The second study illustrated the same effects, but on adult students. Four portions of gummy candies were displayed. The participants were told the size of the first portion and were then asked to estimate the rest. But there were also two different conditions leading to starkly different findings by manipulating the perceptions of the desirability and healthiness of the candies. In an “unhealthy” condition, the candies were labeled as “gummy candies”, while in the healthy condition, they were labeled as “nutrition chews with Omega 3 and vitamins.” There was also a high and low desire manipulation where participants were either given a candy to taste before making the size estimates or not.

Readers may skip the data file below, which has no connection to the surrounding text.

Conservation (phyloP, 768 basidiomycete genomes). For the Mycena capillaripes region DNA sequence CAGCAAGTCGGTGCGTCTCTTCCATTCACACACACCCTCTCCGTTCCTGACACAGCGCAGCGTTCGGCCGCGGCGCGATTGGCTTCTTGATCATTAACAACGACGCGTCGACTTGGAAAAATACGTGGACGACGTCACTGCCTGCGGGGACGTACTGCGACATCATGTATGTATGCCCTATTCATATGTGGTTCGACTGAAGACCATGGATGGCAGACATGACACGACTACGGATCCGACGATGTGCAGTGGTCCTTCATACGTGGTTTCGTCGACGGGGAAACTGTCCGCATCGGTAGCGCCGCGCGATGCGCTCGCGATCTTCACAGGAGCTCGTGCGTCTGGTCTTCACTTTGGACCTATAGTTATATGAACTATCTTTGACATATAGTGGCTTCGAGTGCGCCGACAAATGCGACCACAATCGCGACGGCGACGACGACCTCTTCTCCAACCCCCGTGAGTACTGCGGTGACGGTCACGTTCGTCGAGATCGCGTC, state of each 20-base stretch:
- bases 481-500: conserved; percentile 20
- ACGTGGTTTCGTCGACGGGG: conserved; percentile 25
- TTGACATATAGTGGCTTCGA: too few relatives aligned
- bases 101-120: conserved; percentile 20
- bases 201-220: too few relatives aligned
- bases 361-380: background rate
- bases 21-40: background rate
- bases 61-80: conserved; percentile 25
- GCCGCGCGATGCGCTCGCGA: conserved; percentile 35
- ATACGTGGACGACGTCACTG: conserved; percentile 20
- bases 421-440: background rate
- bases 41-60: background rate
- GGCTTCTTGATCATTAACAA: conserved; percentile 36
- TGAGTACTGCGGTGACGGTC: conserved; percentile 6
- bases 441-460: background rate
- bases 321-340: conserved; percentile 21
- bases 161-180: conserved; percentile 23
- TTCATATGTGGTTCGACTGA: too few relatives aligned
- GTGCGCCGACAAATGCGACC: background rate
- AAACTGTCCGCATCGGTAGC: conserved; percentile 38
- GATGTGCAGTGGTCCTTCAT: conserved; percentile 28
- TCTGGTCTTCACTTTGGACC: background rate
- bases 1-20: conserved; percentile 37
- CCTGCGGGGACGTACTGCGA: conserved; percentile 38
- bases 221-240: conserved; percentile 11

By simultaneously boosting the desire to eat the food by giving a sample and enhancing its unhealthiness perception using labeling, portion size estimates grew by 19 percent.
The researchers then tested their theory on 116 adults at a sports centre, operating on a hypothesis that “restrained eaters” or those with strict diets would be especially conflicted towards food due to two different goals: enjoying tasty food and pursuing a healthy diet. Dieters should therefore be even better placed to estimate increased portion sizes of unhealthy foods. This proved to be the case, with size estimates 53 percent higher among those highly ambivalent, i.e. the dieters.